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NVM Express Has Transformed Fast Storage in the Cloud – and it’s Coming to Enterprise

Why NVM Express is essential to the modernization of storage

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If we go back to 2009, the work to define NVM Express (NVMe) had just begun, and around that same time, Microsoft Azure made its first major purchase of Serial ATA (SATA) based solid-state drives (SSDs) to help accelerate its storage servers by offloading the storage commit log. Microsoft knew that non-volatile memory (e.g, NAND Flash) would become very important for cloud computing, although it was still very expensive and restricted to use in limited applications. It was also clear to Microsoft that the SATA interface would be unsuitable to handle the performance of future high performance SSDs.

In 2011, as NVM Express had just had its first revision published, a competing standards proposal came on the scene called SCSI Express. SCSI Express was designed to use the traditional SCSI command set (including three decades of legacy infrastructure for hard drives) on top of the PCI Express interface. Looking at the technical merits, there was consensus in the Microsoft Windows and Azure teams that NVMe was the better interface definition for NAND Flash and to scale to future NVM technologies (e.g., 3D XPoint™ Technology, MRAM, etc). Microsoft worried that competing standards would lead to many headaches in the market, and thus, Microsoft Azure decided at the time to support the NVMe standard and collaborate with other industry leaders promoting NVMe including Cisco, Dell, Intel, Micron, Microsemi, NetApp, Oracle, Samsung, Seagate, WD to avoid bifurcation of the market by investing in NVMe to ensure it met the needs of the Cloud. In this article, we will describe the journey of the past five years, where today NVMe is the predominant SSD interface used by Microsoft Azure.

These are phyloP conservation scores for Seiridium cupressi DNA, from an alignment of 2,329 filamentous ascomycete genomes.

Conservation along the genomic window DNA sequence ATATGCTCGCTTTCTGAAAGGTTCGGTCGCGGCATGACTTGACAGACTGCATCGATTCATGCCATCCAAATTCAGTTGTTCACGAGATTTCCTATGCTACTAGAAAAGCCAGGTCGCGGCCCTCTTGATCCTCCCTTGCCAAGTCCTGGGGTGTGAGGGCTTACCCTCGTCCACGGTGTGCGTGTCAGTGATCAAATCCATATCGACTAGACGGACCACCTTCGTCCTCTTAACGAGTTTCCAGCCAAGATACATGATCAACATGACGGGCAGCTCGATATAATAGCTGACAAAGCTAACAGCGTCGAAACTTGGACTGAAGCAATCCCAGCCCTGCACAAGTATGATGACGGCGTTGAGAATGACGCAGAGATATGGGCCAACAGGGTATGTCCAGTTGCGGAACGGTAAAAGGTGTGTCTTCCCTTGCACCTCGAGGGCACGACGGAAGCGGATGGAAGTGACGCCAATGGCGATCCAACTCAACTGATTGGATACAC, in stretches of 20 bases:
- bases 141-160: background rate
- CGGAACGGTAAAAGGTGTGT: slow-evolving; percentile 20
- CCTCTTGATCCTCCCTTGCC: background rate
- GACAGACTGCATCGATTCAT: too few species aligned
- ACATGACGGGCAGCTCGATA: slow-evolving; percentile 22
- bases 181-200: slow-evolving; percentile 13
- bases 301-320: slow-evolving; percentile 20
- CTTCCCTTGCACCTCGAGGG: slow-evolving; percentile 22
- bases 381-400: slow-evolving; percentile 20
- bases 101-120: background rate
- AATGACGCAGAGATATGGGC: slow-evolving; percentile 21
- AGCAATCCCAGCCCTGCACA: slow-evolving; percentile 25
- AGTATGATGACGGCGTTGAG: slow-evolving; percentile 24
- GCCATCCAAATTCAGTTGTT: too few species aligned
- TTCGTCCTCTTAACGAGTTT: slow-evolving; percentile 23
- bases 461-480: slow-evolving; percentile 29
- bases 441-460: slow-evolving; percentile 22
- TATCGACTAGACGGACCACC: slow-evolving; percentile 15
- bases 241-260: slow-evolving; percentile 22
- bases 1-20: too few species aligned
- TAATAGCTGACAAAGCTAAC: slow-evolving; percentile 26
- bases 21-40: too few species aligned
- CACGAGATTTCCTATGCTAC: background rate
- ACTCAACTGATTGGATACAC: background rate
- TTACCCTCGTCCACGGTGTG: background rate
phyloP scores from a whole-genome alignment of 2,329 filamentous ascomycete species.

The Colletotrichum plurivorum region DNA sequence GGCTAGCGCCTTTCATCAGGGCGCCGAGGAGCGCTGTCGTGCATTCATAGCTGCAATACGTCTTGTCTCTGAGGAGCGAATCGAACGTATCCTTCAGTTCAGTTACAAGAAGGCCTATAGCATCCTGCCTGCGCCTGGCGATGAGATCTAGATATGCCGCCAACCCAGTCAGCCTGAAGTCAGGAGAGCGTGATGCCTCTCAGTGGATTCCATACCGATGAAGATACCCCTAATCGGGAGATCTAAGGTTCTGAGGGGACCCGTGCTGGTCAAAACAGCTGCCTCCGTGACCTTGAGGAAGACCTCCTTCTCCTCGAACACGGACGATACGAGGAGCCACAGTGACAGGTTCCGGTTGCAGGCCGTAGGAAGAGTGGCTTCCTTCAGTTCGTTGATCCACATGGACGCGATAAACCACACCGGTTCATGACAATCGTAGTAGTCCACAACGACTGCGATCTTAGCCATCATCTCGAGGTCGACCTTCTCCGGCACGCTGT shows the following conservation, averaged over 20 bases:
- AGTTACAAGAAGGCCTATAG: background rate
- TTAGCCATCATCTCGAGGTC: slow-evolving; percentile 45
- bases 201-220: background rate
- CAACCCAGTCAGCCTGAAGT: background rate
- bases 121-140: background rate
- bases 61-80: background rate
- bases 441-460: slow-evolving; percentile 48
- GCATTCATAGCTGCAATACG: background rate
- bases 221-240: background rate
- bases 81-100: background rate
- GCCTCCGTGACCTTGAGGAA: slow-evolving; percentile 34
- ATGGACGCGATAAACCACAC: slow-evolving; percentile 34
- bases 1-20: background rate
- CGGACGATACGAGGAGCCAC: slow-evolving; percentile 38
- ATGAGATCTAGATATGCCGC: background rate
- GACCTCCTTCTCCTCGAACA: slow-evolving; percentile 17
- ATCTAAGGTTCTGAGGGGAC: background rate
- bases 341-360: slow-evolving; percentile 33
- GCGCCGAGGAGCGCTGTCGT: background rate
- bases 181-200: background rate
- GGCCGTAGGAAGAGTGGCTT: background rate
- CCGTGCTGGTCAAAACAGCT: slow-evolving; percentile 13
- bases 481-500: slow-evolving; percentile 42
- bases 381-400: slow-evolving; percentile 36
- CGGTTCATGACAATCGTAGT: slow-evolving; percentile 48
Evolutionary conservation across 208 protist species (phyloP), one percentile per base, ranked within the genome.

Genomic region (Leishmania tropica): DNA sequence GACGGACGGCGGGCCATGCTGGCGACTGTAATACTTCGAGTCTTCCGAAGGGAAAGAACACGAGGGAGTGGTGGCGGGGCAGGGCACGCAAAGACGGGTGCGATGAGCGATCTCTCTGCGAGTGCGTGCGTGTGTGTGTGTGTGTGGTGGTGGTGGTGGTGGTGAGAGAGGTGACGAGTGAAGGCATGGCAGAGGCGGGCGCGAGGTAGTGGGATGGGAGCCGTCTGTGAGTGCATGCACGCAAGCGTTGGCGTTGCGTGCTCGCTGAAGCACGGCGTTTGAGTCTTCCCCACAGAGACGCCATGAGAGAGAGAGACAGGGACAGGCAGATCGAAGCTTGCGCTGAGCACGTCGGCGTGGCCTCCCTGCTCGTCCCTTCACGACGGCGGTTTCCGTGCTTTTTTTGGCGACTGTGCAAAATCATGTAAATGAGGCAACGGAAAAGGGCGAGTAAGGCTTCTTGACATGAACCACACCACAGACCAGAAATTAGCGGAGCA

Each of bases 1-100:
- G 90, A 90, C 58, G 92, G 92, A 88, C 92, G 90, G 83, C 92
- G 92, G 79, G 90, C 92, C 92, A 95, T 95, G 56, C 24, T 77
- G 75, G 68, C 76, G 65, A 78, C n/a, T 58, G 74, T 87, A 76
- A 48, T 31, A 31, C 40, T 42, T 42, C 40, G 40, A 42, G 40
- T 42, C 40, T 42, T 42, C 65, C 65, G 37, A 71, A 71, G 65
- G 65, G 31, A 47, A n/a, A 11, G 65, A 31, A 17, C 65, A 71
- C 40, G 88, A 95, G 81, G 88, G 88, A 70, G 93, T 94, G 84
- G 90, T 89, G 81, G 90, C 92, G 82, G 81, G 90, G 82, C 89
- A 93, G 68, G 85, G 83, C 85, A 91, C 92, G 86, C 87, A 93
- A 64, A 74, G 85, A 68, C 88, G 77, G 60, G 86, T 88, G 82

The foundation of NVM Express SSDs is the PCI Express* physical interface. At the time that NVMe was under definition, there were several proprietary PCIe* based SSDs in the market, the most notable of which was from Fusion IO. The proprietary PCIe* SSDs provided storage IOPs and throughput that were incredible for the time, and came at an impressive price premium (e.g., more than $10/GB). One challenge was that the proprietary PCIe* SSDs placed a portion of their logic in proprietary drivers that were specific to the SSD vendor. It became challenging to scale this type of approach, as each SSD vendor needed a unique storage driver for each operating system and often had unique feature sets.

For PCIe* based SSDs to gain broad market adoption, a standard interface from the operating system down was required. NVM Express is THE standard host controller interface (i.e., storage driver interface) that is built on top of the PCI Express bus protocol. Very capable NVMe drivers are in place across all major OSes, enabling use of any NVMe device. And, as NVMe is extended with new features, these capabilities can easily be supported via extensions to the existing software. Microsoft has led the way with support for NVM Express in Microsoft Windows* for both server and client.